The vibrant new Scotland and its matchless landscape and history can be found at Scotland in Focus and The Business AM Library. National Pictures provides a stream of pictures for the national press, UPPA has some 3.5 million pictures especially useful for personalities, including early pop and film stars. The archives of The Observer Colour magazine are an important source of rare colour for the look of the 1960s and 1970s. From the USA, The Image Works is the premier independent stock photo agency for all aspects of America. Washington DC based, Photri has a comprehensive collection specialising in space, aerospace, war and the American armed forces, while ClassicStock offers rare model released material from the 1950s and 60s and the in depth Granger Collection of New York have an extensive historical collection. Denmark is covered by Polfoto, part of the largest Danish media-group, Turkey and the new-Europe is been photographed by Seskim Photo. East Germany is revealed in the GDR archive of Culture-Images, Gemany and for Russia and the former Soviet Union, from historical beginnings to the present day, where better than RIA Novosti. World travel destinations in stunning colour and quality are offered by the AA World Travel Library, Dinodia, India, Caro, Germany and a number of professional photographers all over the globe. Closer to home, UK cities are being taken in high quality digital format by UK City Images.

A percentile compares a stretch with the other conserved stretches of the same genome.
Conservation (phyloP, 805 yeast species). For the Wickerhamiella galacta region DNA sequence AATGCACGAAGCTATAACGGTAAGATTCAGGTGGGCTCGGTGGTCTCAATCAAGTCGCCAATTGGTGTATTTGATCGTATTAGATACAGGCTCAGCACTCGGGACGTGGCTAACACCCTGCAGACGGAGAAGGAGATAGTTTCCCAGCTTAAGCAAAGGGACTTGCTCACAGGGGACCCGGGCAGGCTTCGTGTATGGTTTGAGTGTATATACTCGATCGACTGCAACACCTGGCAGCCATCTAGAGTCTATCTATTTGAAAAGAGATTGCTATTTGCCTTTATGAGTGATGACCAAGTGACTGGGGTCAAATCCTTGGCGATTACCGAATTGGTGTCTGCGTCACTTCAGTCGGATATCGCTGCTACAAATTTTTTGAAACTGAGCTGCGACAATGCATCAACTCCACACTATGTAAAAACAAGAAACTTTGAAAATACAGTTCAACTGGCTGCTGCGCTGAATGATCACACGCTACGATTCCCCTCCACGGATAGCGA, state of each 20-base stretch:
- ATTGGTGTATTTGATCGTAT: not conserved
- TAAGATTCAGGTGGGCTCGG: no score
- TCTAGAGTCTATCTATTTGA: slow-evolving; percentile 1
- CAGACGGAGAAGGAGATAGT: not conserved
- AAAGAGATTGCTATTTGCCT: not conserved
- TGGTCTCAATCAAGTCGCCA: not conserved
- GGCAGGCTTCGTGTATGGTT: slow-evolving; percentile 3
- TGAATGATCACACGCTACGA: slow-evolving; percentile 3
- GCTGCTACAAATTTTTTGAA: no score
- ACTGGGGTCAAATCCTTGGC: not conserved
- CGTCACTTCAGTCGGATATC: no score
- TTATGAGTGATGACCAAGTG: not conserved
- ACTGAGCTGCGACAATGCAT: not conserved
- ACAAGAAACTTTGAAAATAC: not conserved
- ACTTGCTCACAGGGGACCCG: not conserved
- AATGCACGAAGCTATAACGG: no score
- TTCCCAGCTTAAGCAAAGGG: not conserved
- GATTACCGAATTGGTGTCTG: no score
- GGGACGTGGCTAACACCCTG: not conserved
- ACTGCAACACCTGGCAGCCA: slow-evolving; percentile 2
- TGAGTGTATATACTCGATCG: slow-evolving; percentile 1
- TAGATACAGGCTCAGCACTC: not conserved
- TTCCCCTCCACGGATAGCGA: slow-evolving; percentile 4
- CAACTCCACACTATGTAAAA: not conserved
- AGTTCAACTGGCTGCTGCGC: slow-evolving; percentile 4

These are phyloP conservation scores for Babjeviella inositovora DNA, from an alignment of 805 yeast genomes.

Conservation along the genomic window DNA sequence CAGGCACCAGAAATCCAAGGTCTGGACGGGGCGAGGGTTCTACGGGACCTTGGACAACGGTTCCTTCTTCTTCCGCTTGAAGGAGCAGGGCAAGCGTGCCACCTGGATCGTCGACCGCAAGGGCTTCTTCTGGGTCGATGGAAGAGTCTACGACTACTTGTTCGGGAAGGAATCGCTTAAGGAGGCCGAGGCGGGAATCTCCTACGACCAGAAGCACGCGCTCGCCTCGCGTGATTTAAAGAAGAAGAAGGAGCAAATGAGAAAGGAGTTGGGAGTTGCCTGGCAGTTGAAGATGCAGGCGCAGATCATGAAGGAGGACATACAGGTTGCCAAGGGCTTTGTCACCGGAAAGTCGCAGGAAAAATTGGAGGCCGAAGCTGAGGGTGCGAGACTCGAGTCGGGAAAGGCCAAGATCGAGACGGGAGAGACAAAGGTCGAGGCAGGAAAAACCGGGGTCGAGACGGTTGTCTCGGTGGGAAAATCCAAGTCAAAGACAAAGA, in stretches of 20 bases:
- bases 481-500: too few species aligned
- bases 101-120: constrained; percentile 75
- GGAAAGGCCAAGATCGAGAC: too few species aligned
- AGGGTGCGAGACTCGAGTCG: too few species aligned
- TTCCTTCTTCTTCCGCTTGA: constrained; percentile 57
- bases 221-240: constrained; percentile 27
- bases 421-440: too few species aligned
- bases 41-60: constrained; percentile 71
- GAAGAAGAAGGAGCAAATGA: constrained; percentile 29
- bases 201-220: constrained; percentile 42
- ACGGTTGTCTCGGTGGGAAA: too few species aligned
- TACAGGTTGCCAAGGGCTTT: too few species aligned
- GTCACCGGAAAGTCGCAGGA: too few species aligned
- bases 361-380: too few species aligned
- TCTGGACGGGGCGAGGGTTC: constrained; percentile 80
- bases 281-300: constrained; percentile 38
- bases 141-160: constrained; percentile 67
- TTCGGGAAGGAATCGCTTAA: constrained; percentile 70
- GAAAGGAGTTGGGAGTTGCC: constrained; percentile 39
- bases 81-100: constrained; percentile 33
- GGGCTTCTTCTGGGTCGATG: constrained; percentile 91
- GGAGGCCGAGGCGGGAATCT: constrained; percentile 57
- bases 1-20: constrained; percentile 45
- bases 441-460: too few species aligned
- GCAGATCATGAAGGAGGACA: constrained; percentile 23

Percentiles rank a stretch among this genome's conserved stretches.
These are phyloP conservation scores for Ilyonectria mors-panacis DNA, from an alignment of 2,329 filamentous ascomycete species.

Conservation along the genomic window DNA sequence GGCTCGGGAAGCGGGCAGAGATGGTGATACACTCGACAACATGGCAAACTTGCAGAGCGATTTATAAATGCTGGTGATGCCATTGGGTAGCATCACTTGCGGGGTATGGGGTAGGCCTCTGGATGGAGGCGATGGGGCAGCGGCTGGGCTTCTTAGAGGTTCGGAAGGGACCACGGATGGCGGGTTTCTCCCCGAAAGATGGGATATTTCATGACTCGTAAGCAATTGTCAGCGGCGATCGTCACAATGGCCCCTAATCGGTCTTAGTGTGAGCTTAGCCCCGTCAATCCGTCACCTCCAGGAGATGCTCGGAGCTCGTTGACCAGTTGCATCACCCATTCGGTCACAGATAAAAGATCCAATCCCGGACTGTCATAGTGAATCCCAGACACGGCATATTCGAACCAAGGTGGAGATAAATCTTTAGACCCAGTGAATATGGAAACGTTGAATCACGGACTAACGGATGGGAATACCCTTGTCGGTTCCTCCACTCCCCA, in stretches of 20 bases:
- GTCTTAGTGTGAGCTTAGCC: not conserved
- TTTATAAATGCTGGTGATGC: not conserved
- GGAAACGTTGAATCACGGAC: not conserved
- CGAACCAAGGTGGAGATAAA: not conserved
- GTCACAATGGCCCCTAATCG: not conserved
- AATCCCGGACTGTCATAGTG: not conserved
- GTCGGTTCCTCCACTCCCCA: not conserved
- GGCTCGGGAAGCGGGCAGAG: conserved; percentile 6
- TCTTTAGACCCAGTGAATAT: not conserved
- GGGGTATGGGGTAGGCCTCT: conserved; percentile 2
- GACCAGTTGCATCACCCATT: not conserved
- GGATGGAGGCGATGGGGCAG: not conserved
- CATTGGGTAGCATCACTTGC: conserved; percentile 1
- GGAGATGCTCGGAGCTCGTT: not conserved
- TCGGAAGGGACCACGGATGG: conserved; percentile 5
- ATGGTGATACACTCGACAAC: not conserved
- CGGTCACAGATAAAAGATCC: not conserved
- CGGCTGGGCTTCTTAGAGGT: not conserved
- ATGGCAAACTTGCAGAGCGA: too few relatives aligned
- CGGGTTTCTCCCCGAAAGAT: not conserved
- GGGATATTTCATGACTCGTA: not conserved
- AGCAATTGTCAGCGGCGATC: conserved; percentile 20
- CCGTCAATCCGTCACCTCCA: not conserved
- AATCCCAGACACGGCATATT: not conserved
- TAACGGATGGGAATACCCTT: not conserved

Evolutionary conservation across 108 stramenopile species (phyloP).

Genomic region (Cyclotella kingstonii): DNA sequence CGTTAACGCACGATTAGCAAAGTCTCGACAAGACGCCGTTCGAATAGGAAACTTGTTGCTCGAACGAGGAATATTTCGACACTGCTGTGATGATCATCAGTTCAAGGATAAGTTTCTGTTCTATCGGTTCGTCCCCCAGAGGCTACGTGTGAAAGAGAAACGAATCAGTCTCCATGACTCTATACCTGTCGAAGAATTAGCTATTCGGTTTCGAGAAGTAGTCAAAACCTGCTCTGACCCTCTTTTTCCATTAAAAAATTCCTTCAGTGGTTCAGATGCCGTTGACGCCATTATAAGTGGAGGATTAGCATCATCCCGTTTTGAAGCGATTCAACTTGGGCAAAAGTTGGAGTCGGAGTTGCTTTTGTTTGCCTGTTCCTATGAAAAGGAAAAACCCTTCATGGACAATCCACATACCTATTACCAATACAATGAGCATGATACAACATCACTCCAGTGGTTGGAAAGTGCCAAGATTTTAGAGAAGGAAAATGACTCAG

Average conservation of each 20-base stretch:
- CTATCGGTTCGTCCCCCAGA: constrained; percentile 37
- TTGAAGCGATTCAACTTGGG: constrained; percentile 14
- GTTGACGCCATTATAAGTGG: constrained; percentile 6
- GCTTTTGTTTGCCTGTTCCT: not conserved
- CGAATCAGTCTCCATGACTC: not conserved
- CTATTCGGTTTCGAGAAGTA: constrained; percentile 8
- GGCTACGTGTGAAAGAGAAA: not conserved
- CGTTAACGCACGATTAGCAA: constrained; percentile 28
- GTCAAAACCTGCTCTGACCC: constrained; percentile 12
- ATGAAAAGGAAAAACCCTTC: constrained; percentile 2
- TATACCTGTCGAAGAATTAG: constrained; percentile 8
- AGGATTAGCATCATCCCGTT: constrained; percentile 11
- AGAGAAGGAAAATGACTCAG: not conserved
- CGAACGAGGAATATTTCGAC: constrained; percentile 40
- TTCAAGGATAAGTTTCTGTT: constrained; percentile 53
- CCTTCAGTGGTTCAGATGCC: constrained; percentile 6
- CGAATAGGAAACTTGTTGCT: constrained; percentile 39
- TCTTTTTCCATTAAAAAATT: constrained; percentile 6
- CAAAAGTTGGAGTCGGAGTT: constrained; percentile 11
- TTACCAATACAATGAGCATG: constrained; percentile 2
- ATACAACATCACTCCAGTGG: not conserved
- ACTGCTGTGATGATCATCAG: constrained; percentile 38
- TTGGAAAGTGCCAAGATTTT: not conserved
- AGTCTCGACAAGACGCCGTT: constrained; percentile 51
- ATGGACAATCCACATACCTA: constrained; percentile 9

Topham Picturepoint, the parent company of TopFoto, has six million pictures dating from medieval manuscripts to today’s digital files and can meet many difficult picture requests. It was founded in 1975, when Alan and Joanna Smith bought the Topham archive of 120,000 pictures. The photographer John Topham was working as a policeman in the East End of London when he sold a picture to the Daily Mirror for 5 guineas – a fortnight’s wage! – and decided to become a professional. He devoted the rest of his life to photographing daily life in the countryside and suburbs of south-east England. His most famous picture is of hop-pickers’ children sheltering in a trench in 1940, while the Battle of Britain raged overhead. This picture flashed around the world and when published in Life Magazine was widely credited with changing American attitudes and helping to bring the USA into the war.